Delaware Supreme Court Rules on Directors’ Standard of Oversight

November 8, 2006

Decision has significant implications for option backdating litigation

In a significant decision issued on November 6, 2006, the Delaware Supreme Court ruled on the standard to be applied under Delaware law when assessing the personal liability of corporate directors for failing to adequately oversee the corporation. In an era of option backdating scandals, the Supreme Court’s clear and timely statement on the standard for assessing directors’ oversight responsibilities strongly suggests that a similar (if not identical) standard will be applied to claims of director liability for failing to exercise proper oversight in awarding backdated options. Also of interest, the Supreme Court attempted to resolve the confusion around whether there is a separate fiduciary duty of good faith under Delaware law in addition to the fiduciary duties of care and loyalty. 

These issues came before the Court in a case involving AmSouth Bancorporation (AmSouth).1  In AmSouth, the Delaware Supreme Court affirmed the Court of Chancery’s decision to apply the so-called Caremark standard2 for assessing a director’s potential personal liability for failing to act in good faith in discharging his or her oversight responsibilities. As the standard is described by the Supreme Court, directors can be held liable based on alleged failures to satisfy their oversight responsibility only if:

(a) the directors utterly failed to implement any reporting or information system or controls; or (b) having implemented such a system or controls, consciously failed to monitor or oversee its operations thus disabling themselves from being informed of risks or problems requiring their attention. In either case, imposition of liability requires a showing that the directors knew that they were not discharging their fiduciary obligations.

Before applying the Caremark standard to the facts, the Supreme Court noted that because most of the decisions that a corporation makes (through its human agents) are not the subject of director attention, "a claim that directors are subject to personal liability for employee failures is possibly the most difficult theory in corporation law upon which a plaintiff might hope to win a judgment."

In AmSouth, the company was subjected to $50 million in fines and civil penalties for allegedly failing to fulfill its disclosure and reporting obligations under the Bank Secrecy Act and anti-money laundering rules with respect to activities of certain bank customers that were engaged in a "Ponzi" scheme that took place over the course of nearly two years. Nonetheless, because AmSouth had systems in place meant to deter and detect such suspicious activity, the Supreme Court declined plaintiffs’ invitation "to equate a bad outcome with bad faith," and concluded that the Court of Chancery was correct in dismissing plaintiffs’ claims.

While the standard adopted by AmSouth to judge directorial oversight liability will most likely be invoked in the near future in the context of stock option backdating, its lessons are more universal. Although good faith exercise of oversight responsibility may not invariably prevent corporation employees from violating criminal laws, or from causing the corporation to incur significant liability, directors should take a significant amount of comfort in knowing that Delaware law imposes a heavy burden on plaintiffs seeking to impose personal liability on corporate directors in such circumstances. As AmSouth dictates, "in the absence of red flags, good faith in the context of oversight must be measured by the directors’ actions to assure a reasonable information and reporting system exists and not by second-guessing after the occurrence of employee conduct that results in an unintended adverse outcome."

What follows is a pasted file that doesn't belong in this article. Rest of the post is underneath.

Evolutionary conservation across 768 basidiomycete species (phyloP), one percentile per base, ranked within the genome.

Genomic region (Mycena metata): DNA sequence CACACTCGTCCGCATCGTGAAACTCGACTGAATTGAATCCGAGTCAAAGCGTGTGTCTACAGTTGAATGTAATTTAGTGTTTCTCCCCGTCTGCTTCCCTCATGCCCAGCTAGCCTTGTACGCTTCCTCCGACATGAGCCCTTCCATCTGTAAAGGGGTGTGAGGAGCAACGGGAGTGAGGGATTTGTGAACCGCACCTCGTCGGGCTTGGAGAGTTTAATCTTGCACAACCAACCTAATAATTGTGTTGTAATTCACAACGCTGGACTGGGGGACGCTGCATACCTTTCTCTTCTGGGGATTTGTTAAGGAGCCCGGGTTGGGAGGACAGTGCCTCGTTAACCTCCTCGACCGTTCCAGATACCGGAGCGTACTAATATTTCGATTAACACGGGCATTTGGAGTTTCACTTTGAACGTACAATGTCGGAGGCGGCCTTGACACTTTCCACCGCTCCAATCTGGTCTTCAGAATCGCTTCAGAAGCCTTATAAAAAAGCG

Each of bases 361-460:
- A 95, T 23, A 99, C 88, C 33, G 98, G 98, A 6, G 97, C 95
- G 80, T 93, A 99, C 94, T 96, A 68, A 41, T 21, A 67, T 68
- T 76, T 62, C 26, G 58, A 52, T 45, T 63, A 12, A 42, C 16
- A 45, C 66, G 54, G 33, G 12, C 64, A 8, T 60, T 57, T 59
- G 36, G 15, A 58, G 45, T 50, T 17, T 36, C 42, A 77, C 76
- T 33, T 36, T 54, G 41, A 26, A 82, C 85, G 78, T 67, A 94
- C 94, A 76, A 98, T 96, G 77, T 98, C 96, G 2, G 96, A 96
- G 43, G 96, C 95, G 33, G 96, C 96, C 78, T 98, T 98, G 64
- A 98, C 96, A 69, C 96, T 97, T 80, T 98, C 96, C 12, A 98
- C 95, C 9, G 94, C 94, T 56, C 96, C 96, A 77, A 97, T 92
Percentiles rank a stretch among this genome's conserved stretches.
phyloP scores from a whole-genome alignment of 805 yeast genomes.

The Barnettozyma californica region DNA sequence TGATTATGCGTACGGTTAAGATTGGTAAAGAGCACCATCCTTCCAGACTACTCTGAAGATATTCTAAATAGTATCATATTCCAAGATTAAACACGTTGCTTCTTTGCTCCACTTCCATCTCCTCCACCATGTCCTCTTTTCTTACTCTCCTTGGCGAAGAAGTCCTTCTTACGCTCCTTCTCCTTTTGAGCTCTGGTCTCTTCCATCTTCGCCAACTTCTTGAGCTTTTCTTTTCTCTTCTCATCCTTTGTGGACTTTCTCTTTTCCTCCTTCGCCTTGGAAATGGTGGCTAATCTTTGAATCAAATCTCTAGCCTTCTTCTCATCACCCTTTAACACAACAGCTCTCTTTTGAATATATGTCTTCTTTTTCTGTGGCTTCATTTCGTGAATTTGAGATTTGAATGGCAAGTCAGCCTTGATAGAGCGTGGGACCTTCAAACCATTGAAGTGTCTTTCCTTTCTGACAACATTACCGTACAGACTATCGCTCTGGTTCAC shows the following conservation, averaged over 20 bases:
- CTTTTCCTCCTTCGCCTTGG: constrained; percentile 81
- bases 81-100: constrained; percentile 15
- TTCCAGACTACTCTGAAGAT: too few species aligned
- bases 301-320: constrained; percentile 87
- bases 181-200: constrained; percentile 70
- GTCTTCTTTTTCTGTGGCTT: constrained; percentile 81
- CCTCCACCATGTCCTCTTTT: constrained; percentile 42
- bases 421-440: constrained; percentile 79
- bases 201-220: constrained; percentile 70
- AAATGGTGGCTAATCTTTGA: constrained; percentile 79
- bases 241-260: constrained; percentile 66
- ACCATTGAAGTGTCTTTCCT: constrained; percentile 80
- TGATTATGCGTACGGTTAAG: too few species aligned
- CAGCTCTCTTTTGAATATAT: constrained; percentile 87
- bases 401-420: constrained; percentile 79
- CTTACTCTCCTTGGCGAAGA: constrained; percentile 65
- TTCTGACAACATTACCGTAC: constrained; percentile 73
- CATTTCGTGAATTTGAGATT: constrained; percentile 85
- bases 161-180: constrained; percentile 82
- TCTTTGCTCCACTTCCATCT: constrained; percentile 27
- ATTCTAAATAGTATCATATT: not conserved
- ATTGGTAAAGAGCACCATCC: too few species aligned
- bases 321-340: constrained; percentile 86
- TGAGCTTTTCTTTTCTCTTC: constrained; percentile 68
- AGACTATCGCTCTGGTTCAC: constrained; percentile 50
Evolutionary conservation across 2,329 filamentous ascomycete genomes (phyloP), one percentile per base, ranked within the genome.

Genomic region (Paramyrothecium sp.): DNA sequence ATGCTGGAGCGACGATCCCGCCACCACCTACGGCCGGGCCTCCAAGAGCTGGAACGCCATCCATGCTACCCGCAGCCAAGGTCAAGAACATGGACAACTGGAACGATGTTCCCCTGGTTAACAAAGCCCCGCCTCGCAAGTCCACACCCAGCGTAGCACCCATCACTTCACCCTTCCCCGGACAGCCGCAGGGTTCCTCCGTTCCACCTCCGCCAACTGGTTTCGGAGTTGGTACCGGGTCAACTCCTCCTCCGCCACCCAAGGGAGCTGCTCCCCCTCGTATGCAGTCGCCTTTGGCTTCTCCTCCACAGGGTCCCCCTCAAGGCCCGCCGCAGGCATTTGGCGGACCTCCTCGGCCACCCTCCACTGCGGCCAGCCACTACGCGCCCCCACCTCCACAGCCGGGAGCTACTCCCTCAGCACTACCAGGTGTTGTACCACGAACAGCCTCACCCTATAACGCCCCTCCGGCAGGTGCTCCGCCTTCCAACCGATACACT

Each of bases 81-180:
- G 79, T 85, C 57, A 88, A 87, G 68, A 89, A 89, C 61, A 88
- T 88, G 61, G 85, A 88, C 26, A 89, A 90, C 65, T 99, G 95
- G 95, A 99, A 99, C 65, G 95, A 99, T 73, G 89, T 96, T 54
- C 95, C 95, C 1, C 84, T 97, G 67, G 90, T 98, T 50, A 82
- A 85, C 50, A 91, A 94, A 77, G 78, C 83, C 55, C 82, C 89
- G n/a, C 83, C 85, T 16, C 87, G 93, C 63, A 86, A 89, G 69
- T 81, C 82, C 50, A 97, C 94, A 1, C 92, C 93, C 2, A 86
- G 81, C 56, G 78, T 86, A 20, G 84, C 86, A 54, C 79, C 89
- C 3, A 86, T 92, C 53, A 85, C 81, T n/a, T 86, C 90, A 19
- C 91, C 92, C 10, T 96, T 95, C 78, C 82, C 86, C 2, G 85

Finally, on a tangential note that will likely provide fodder for law review articles to come, the Delaware Supreme Court attempted to resolve confusion created by earlier Delaware decisions (and left unresolved in the Disney opinion decided earlier this year)3 about whether Delaware law imposes a separate fiduciary duty of "good faith" in addition to the more well known fiduciary duties of care and loyalty. The AmSouth Court stated that although the duty to act in good faith could be described colloquially as part of a "triad" of fiduciary duties that includes the duties of care and loyalty, the obligation to act in good faith does not establish an independent fiduciary duty that stands on the same footing as the duties of care and loyalty. However, a showing of bad faith conduct can still result indirectly in liability because a director’s failure to act in good faith is a breach of the director’s duty of loyalty. The practical effects of recategorizing the duty of good faith as a component of the duty of loyalty were not addressed by the Delaware Supreme Court, and it remains to be seen whether good faith-loyalty claims will be treated differently from classic conflict-loyalty cases.


1Stone v. Ritter, No. 93, 2006 (Del. 2006).

2.  698 A.2d 959 (Del. Ch. 1996).

3In re Walt Disney Co. Deriv. Litig., 906 A.2d 27 (Del. 2006).


Gibson, Dunn & Crutcher lawyers are available to assist in addressing any questions you may have regarding these issues. Please contact the Gibson Dunn attorney with whom you work or Jonathan K. Layne (310-552-8641; jlayne@gibsondunn.com) or Benyamin S. Ross (213-229-7048; bross@gibsondunn.com) in Los Angeles, Scott A. Kislin (212-351-4078; skislin@gibsondunn.com) in New York, or Ronald O. Mueller (202-955-8671; rmueller@gibsondunn.com) in Washington, D.C.  

© 2006 Gibson, Dunn & Crutcher LLP

The enclosed materials have been prepared for general informational purposes only and are not intended as legal advice.